Listing 3:

USE [CLRDemo]
GO
/****** Object:  Table [dbo].[Department]  ******/
SET ANSI_NULLS ON
GO
SET QUOTED_IDENTIFIER ON
GO
CREATE TABLE [dbo].[Department](
	[DepartmentID] [smallint] IDENTITY(1,1) NOT NULL,
	[Name] [nvarchar](50) NOT NULL,
	[GroupName] [nvarchar](50) NOT NULL
) ON [PRIMARY]

GO
SET IDENTITY_INSERT [dbo].[Department] ON 

INSERT [dbo].[Department] ([DepartmentID], [Name], [GroupName]) VALUES (1, N'Engineering', N'Research and Development')
INSERT [dbo].[Department] ([DepartmentID], [Name], [GroupName]) VALUES (2, N'Tool Design', N'Research and Development')
INSERT [dbo].[Department] ([DepartmentID], [Name], [GroupName]) VALUES (3, N'Sales', N'Sales and Marketing')
INSERT [dbo].[Department] ([DepartmentID], [Name], [GroupName]) VALUES (4, N'Marketing', N'Sales and Marketing')
INSERT [dbo].[Department] ([DepartmentID], [Name], [GroupName]) VALUES (5, N'Purchasing', N'Inventory Management')
INSERT [dbo].[Department] ([DepartmentID], [Name], [GroupName]) VALUES (6, N'Research and Development', N'Research and Development')
INSERT [dbo].[Department] ([DepartmentID], [Name], [GroupName]) VALUES (7, N'Production', N'Manufacturing')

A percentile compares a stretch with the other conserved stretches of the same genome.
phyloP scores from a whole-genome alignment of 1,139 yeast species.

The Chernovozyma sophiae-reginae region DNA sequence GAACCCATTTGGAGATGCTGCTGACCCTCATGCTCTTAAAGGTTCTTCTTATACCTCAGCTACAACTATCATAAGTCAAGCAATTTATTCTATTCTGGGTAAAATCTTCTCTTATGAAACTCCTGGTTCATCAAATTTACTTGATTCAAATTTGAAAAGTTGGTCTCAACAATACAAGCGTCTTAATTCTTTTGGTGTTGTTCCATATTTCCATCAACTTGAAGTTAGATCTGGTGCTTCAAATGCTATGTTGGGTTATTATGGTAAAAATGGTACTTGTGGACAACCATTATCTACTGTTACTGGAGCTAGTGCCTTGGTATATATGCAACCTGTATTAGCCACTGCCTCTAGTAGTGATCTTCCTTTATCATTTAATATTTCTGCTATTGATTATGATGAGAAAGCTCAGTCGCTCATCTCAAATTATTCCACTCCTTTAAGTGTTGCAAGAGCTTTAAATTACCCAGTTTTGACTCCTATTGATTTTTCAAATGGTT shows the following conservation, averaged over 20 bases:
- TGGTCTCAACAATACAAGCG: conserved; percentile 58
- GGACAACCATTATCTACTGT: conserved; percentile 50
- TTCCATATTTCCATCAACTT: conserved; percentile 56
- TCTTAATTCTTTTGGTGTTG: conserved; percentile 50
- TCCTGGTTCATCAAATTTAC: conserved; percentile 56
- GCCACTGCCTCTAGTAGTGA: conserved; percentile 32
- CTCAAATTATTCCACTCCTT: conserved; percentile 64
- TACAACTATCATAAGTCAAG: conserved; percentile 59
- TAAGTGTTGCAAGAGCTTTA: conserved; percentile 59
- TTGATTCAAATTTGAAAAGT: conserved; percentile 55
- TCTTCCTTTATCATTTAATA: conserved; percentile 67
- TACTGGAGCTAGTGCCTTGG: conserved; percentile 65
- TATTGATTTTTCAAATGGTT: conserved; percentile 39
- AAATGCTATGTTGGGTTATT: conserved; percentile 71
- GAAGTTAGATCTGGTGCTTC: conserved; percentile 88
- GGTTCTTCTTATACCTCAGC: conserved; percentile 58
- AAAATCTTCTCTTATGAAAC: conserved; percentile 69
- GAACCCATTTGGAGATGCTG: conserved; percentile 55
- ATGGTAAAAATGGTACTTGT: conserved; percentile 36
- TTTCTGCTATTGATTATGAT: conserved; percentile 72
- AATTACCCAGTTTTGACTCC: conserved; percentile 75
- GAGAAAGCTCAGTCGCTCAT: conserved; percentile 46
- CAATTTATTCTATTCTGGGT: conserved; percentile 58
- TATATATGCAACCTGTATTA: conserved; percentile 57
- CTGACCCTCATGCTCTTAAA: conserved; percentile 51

INSERT [dbo].[Department] ([DepartmentID], [Name], [GroupName]) VALUES (8, N'Production Control', N'Manufacturing')
INSERT [dbo].[Department] ([DepartmentID], [Name], [GroupName]) VALUES (9, N'Human Resources', N'Executive General and Administration')
INSERT [dbo].[Department] ([DepartmentID], [Name], [GroupName]) VALUES (10, N'Finance', N'Executive General and Administration')
INSERT [dbo].[Department] ([DepartmentID], [Name], [GroupName]) VALUES (11, N'Information Services', N'Executive General and Administration')
INSERT [dbo].[Department] ([DepartmentID], [Name], [GroupName]) VALUES (12, N'Document Control', N'Quality Assurance')
INSERT [dbo].[Department] ([DepartmentID], [Name], [GroupName]) VALUES (13, N'Quality Assurance', N'Quality Assurance')
INSERT [dbo].[Department] ([DepartmentID], [Name], [GroupName]) VALUES (14, N'Facilities and Maintenance', N'Executive General and Administration')
INSERT [dbo].[Department] ([DepartmentID], [Name], [GroupName]) VALUES (15, N'Shipping and Receiving', N'Inventory Management')
INSERT [dbo].[Department] ([DepartmentID], [Name], [GroupName]) VALUES (16, N'Executive', N'Executive General and Administration')
SET IDENTITY_INSERT [dbo].[Department] OFF

GO

CREATE FUNCTION [dbo].[udfs_SelectCSV]
(
	@GroupName NVARCHAR(50) 
)